In Natalie's experience, rest and stress management aren’t actively encouraged in these challenges. "Our bodies adapt to training during rest and sleep, and life stress can impair our results, so rest days and stress management should be non-negotiable in any training plan," she says. "Challenge participants may acquire injuries from overexercising and under-recovering." Additionally, there is the potential for metabolic damage, muscle loss (depending on the participant's nutrition and recovery), elevated stress hormones and other hormone imbalances, low mood, fatigue, a suppressed immune system, extreme hunger post-challenge, food fixation and/or a problematic relationship with food.
These downsides paint a remarkably unappealing picture but the pull is still there. Ashley says that’s because these challenges follow the same model as diet culture. "Such challenges tie our worth to our bodily output, our looks and our physical ability. They provide the illusion that we are able to control these things, which is simply not accurate. When we inevitably 'fall off the workout wagon' we feel bad and, in this way, fitness challenges mirror the cyclical nature of diets in that they are designed to fail and as such require us to spend more on our next attempt at the trendy new exercise class or workout plan."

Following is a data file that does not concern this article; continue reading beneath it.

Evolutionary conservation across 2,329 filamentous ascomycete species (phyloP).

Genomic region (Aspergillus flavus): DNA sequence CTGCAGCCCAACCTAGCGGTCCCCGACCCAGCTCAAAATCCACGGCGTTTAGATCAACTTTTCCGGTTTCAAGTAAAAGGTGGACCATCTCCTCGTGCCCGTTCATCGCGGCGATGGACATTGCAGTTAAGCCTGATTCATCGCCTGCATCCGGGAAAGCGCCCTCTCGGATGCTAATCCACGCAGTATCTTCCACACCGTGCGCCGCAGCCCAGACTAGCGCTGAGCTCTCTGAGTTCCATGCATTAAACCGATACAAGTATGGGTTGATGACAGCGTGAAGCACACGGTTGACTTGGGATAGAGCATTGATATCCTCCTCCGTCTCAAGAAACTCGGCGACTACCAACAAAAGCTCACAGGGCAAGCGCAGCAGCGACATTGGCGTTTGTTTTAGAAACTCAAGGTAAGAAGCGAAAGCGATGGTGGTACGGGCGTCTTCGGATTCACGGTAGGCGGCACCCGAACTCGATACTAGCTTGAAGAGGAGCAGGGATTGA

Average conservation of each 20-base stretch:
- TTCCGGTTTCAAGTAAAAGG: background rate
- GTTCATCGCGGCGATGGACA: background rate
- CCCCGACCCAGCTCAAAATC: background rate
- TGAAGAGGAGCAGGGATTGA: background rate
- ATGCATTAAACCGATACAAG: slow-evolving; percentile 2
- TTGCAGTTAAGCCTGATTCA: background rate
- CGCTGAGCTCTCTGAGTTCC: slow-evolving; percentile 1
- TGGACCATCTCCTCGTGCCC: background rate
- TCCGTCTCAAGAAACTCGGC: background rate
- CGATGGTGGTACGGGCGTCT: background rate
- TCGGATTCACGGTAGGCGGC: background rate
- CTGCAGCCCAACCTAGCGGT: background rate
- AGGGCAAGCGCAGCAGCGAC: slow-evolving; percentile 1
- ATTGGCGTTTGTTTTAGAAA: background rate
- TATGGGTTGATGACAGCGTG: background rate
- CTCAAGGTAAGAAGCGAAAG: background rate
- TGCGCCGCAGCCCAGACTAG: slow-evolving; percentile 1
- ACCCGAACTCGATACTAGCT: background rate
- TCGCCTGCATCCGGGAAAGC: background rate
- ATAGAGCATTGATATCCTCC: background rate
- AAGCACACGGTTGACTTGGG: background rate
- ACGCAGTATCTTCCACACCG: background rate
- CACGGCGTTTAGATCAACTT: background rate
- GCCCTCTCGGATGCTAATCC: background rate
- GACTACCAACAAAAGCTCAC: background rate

For many people they are just not worth it, physically, mentally or financially. So what’s the alternative? There is no solution that will give you the same results that fitness challenges claim to because that quick fix just doesn’t exist. The trainers we spoke to for this piece all say that you should shift your mindset instead. Exercising for joy and giving yourself unconditional permission to rest encourages a sustainable relationship with exercise that is not punishing. Thinking in longer-term goals (12 months, say, instead of 12 weeks) can give a more realistic framework for what you can achieve without falling into destructive thinking or patterns. And life always, always has to take precedence.
Exercise is so lauded as a virtue that it can be hard to unpack when it is helpful and when it is harmful. But by working to make it not a fixation you can avoid the trap of burning out and permanently damaging your view of exercise or, worse, yourself.
If you or anyone you know is struggling with disordered eating, please contact the Butterfly Foundation at 1800 33 4673.